Comedian Sarah Silverman Laments Hollywood Outrage Culture: 'It’s So Odd. It’s a Perversion'


In this era in which political “correctness” and outrage culture have been pushed to unforeseen heights, liberal comic Sarah Silverman is another public figure being called out for something from her past.

And she doesn’t like the feeling.

As part of her eponymous show in 2007, Silverman wore blackface during one scene, she said on “The Bill Simmons Podcast,” according to The Hollywood Reporter.

That regrettable choice cost her a role in a film, Silverman told host Bill Simmons, because “the night before, they fired me because they saw a picture of me in blackface from that episode. I didn’t fight it.”

They delve into the subject around the 9-minute mark of the podcast interview. You can listen to it here:

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When Simmons asked about “canceled culture” and how certain aspects of society and entertainment are now frowned upon, Silverman replied, “I think it’s really scary and a very odd thing that’s invaded the left primarily.”

She went on to refer to cancel culture as “righteousness porn.”

“It’s like if you’re not on board, if you say the wrong thing, if you had a tweet once,” Silverman said. “Everyone is, like, throwing the first stone. It’s so odd. It’s a perversion.”

It’s curious that Silverman didn’t let her feelings be known until the subject directly impacted her career. At least one Twitter user empathized, downplaying concerns that the comedian is racist.

If it’s any consolation, Silverman isn’t the first public figure to be shamed for sporting blackface years ago.

In fact, she could perhaps use Virginia Gov. Ralph Northam as inspiration. Despite initial outrage from both sides of the political aisle when it was revealed that Northam allegedly appeared in a 1984 yearbook photo while wearing blackface, nothing substantial has come of his scandal.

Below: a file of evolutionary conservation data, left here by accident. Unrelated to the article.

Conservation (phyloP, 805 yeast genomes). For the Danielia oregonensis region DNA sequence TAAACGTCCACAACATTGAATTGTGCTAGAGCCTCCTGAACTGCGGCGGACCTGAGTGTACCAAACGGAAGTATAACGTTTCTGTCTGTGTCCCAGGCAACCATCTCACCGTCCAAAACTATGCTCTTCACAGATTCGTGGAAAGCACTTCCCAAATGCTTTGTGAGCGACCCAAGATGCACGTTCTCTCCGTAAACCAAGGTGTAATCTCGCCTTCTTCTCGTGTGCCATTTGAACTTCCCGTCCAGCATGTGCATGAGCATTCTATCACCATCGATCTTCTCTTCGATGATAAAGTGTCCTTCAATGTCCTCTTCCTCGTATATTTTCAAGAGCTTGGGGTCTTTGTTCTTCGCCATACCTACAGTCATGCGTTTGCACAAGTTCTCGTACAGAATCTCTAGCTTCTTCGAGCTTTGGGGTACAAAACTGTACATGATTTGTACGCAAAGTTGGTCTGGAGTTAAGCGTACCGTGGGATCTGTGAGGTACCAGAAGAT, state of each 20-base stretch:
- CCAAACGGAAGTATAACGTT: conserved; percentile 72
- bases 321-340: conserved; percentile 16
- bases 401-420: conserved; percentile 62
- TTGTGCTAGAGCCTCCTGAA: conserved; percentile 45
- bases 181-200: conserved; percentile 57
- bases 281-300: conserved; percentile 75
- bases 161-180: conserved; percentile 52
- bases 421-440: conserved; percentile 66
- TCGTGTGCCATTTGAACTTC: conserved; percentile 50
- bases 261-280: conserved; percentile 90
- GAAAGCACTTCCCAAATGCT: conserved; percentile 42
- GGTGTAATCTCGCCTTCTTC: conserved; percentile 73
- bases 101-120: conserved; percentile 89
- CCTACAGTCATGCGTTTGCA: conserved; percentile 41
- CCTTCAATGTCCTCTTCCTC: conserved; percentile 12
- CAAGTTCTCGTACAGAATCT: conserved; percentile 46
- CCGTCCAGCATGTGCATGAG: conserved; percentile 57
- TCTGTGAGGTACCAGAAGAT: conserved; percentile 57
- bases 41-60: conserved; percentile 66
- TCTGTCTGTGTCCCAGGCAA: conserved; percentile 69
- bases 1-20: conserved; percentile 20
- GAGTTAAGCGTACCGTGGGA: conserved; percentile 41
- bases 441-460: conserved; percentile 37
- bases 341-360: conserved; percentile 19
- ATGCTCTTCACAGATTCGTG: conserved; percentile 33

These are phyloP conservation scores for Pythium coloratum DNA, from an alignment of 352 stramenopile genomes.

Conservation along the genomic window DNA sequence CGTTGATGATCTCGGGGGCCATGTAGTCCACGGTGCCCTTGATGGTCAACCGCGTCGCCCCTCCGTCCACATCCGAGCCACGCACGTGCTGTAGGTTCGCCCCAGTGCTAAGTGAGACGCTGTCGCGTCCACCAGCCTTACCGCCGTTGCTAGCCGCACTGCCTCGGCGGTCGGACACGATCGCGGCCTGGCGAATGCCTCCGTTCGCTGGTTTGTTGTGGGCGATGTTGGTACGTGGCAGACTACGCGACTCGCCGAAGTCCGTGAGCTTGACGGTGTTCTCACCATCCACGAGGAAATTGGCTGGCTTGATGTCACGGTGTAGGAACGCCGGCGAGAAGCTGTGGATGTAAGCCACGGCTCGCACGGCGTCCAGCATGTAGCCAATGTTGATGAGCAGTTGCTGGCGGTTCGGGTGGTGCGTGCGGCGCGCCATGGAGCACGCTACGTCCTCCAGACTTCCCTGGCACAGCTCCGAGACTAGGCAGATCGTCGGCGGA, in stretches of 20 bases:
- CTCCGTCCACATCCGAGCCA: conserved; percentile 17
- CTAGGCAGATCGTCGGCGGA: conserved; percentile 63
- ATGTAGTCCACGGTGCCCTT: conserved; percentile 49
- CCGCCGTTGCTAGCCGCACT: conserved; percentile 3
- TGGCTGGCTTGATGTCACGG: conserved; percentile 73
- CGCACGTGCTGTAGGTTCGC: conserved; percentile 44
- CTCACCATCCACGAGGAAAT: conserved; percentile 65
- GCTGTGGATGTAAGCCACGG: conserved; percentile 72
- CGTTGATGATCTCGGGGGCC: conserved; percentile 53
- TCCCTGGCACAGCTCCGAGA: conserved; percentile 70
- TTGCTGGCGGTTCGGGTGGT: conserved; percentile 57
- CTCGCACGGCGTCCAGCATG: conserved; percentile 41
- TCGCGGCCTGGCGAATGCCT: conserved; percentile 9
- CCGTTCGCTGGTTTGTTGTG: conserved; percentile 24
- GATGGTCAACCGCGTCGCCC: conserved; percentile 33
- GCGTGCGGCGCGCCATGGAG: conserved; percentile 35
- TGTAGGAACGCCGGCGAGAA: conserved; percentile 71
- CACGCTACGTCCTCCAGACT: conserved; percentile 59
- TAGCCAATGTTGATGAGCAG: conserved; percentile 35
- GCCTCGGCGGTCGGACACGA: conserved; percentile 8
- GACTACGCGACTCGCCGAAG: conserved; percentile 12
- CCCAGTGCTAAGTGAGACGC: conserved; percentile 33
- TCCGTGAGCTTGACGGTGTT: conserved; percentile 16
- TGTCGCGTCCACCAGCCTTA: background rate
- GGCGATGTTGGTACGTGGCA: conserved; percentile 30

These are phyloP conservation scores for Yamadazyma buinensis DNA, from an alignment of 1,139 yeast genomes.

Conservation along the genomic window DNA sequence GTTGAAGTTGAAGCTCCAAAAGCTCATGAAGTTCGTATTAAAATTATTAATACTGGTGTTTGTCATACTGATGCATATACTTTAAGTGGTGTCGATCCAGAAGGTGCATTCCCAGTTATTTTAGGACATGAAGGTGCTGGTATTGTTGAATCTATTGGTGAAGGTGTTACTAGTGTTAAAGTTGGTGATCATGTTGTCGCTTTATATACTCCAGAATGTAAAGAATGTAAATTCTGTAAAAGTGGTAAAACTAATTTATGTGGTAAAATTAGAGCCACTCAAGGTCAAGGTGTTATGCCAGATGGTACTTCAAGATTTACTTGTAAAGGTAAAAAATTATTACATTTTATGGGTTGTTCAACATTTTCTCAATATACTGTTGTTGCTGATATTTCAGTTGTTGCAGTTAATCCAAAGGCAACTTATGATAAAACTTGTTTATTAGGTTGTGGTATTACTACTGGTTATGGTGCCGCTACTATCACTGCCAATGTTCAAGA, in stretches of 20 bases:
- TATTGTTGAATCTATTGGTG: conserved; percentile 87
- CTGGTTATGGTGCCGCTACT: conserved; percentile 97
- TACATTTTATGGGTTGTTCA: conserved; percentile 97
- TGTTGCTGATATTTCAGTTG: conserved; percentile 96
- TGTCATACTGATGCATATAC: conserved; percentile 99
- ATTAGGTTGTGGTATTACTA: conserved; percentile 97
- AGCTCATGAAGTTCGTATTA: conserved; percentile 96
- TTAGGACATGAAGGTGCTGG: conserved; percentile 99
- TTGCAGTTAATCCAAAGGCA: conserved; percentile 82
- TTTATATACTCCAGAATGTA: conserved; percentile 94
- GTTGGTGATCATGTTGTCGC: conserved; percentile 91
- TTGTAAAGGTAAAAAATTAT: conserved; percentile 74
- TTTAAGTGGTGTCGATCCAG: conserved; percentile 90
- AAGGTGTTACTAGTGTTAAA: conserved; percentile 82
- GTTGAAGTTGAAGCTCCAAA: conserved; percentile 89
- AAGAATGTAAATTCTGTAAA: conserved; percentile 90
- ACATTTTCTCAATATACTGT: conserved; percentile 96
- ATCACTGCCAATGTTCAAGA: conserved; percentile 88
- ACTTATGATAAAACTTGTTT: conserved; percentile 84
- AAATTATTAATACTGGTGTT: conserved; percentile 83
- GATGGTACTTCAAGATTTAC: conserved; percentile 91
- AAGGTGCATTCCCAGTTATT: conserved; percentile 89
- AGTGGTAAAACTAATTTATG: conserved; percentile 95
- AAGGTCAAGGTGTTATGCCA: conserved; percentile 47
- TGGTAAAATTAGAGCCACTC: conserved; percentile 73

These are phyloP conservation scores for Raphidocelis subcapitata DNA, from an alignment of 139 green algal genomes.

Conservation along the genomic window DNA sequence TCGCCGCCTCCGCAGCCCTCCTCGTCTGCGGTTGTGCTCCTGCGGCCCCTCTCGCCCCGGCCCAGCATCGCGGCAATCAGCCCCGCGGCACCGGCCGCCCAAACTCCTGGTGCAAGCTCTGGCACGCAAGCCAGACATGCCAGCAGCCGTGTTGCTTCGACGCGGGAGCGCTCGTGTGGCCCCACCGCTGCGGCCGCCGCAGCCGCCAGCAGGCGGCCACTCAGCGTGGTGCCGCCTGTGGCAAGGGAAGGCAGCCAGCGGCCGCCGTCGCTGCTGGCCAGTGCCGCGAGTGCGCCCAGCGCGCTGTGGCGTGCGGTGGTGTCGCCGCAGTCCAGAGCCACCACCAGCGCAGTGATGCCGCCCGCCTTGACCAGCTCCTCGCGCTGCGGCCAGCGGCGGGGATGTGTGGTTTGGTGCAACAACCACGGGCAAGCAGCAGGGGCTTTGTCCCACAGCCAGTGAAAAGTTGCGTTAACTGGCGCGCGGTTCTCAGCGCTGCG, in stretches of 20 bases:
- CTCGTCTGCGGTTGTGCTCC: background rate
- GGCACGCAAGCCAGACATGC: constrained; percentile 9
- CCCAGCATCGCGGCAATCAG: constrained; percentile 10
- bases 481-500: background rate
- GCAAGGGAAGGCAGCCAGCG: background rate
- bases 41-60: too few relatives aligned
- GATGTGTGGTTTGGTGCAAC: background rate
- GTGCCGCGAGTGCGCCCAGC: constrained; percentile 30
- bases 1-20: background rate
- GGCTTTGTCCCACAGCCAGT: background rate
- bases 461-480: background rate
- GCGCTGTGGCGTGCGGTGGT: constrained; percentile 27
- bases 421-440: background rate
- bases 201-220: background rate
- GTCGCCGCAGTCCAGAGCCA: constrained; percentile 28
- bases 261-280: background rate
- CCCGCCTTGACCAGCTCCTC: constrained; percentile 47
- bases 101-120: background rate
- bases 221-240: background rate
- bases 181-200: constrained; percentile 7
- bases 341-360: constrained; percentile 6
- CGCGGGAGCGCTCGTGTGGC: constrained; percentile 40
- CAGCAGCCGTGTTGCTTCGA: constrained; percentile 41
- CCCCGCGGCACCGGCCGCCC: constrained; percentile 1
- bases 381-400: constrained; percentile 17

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When you’re a Democrat, as is the case with Northam, hypocrisy is the acceptable standard. If a Republican or conservative had worn blackface, it would be tantamount to the end of the world in leftists’ eyes.

Silverman is no stranger to off-stage controversy, particularly when sticking her nose into politics.

Back in February, after Silverman profanely attacked President Donald Trump on Twitter, former NBC talk-show host Megyn Kelly pointed out that the entertainer, known in part for vulgarity, had co-starred in Disney’s “Ralph Breaks the Internet.” The comedian replied by changing the subject to Trump’s stance on climate change and illegal immigration.

Months later, Silverman is weighing in on culture and society again, but this time her purpose is different. Will more Hollywood liberals follow suit and come around, softening and minimizing their faux outrage?

That’s a long shot. But after being called out for wearing blackface a dozen years ago, Silverman for one is expressing her dislike for the “cancel culture” approach that is erasing much of our nation’s past. For once, she and I agree on something.

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James Luksic has been a writer and editor for a panoply of publications and websites for 30 years.
James Luksic has been a writer and editor for a panoply of publications, corporations and websites -- including Montecito Journal, Dayton Daily News and Lexis-Nexis -- for 30 years.